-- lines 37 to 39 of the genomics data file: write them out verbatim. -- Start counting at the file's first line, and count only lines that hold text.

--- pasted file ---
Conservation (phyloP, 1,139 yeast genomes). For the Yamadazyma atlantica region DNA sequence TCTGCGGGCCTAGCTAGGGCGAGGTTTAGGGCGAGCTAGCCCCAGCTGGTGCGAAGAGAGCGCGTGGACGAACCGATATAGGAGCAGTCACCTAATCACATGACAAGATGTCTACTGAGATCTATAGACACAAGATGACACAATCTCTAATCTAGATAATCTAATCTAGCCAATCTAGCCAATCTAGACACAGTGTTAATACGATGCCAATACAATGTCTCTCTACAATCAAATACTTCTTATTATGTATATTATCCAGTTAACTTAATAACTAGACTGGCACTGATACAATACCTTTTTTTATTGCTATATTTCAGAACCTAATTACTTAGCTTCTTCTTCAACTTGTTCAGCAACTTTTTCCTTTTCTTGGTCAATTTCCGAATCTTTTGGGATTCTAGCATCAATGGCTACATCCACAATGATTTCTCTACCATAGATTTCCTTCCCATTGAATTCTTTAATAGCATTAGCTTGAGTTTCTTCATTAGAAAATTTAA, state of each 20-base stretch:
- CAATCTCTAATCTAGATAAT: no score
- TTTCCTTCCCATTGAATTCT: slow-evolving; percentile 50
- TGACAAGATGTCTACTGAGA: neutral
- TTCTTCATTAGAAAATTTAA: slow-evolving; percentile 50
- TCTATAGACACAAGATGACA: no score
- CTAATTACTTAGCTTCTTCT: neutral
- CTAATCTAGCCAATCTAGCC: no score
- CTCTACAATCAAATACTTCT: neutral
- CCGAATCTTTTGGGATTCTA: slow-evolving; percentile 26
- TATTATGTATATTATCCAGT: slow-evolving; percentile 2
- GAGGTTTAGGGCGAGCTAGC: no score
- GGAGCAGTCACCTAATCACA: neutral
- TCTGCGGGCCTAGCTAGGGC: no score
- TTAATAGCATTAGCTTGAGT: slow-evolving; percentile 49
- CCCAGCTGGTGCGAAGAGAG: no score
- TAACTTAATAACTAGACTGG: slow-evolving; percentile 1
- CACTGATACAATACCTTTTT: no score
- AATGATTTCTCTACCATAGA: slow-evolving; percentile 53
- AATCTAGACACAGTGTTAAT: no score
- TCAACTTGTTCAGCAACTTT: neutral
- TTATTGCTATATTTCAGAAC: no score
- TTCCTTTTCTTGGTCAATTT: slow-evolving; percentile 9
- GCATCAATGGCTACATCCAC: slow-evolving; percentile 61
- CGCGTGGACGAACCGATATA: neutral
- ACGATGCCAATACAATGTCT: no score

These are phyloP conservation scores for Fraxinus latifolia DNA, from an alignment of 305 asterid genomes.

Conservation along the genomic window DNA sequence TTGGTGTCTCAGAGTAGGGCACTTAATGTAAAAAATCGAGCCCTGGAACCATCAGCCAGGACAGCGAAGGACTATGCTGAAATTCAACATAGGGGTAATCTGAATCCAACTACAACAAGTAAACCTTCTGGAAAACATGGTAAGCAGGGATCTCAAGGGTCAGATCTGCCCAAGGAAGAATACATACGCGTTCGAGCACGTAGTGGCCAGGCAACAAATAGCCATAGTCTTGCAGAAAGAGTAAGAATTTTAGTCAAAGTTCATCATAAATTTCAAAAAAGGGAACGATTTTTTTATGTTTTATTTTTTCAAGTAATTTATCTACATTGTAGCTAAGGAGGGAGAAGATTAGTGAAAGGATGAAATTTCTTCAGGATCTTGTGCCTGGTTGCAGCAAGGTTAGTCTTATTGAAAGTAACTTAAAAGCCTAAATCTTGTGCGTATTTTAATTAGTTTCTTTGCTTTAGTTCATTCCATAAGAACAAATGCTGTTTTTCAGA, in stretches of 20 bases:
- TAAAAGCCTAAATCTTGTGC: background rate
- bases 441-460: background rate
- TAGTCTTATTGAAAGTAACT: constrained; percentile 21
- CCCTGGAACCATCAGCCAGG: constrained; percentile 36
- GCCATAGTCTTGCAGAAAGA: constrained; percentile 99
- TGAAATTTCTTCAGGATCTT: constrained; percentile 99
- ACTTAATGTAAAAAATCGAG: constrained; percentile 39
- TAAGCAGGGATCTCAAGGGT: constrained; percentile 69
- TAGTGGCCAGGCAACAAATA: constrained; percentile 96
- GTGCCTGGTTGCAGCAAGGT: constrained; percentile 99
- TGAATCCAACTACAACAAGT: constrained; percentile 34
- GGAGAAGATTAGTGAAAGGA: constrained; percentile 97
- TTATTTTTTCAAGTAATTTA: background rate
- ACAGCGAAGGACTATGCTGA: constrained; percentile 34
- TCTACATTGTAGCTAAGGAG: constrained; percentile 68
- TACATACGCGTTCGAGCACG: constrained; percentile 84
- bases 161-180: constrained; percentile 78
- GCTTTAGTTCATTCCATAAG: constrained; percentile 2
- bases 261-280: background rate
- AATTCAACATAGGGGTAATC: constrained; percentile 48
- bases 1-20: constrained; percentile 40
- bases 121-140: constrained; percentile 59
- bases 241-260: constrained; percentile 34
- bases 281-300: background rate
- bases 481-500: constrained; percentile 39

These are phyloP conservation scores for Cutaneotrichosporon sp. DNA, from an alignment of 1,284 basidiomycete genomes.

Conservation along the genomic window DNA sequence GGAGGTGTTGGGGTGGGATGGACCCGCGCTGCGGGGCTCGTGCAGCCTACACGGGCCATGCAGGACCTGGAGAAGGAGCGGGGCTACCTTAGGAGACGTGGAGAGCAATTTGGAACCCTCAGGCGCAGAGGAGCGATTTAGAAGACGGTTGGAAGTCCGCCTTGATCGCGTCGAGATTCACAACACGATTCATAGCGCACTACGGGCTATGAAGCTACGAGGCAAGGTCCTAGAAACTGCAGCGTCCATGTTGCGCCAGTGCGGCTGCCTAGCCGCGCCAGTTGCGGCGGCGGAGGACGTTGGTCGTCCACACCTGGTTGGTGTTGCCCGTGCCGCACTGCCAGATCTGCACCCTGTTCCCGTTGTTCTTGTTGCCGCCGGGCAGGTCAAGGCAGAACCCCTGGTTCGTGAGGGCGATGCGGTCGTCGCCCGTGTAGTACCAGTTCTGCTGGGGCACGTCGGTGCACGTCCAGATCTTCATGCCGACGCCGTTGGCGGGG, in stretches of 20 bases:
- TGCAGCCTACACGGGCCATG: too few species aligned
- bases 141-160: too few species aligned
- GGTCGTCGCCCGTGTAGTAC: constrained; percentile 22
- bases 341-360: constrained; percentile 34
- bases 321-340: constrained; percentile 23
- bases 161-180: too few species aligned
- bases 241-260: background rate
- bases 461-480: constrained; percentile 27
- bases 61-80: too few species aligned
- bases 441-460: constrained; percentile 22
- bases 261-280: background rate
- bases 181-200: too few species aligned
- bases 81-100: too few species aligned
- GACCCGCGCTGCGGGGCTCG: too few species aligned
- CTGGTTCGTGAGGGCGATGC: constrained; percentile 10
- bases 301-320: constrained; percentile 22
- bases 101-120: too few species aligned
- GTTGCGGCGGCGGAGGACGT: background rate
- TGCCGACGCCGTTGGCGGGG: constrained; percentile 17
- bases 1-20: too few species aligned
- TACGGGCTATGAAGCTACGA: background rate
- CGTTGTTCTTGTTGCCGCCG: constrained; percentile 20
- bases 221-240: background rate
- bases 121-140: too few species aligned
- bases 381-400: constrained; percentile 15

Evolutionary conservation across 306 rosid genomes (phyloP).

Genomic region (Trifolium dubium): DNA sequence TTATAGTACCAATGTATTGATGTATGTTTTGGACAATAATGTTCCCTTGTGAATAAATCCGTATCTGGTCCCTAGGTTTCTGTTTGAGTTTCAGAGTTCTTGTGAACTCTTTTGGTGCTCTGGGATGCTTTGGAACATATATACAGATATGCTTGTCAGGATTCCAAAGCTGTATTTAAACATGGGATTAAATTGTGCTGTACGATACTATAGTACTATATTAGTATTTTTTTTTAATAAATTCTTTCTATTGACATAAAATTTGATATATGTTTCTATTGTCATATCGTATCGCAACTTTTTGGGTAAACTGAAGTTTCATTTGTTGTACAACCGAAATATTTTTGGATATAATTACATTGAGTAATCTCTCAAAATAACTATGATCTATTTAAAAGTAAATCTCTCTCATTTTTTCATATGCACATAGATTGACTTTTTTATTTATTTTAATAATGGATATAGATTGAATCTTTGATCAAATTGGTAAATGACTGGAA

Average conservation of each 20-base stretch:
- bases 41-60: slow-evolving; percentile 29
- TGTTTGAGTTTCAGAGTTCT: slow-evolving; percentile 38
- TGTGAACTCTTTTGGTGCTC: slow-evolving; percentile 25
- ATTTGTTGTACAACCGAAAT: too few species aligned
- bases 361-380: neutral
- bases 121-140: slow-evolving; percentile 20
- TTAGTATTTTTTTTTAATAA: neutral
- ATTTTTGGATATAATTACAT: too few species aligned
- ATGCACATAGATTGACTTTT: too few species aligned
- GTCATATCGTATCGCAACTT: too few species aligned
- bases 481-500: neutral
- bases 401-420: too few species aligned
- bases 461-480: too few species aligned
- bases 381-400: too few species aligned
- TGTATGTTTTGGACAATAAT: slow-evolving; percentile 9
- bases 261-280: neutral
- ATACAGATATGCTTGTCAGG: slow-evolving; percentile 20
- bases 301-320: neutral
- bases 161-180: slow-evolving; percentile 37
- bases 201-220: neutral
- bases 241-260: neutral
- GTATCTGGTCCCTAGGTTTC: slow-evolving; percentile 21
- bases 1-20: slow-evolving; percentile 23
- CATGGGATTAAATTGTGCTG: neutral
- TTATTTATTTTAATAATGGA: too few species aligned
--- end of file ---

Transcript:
- TAGTGGCCAGGCAACAAATA: constrained; percentile 96
- GTGCCTGGTTGCAGCAAGGT: constrained; percentile 99
- TGAATCCAACTACAACAAGT: constrained; percentile 34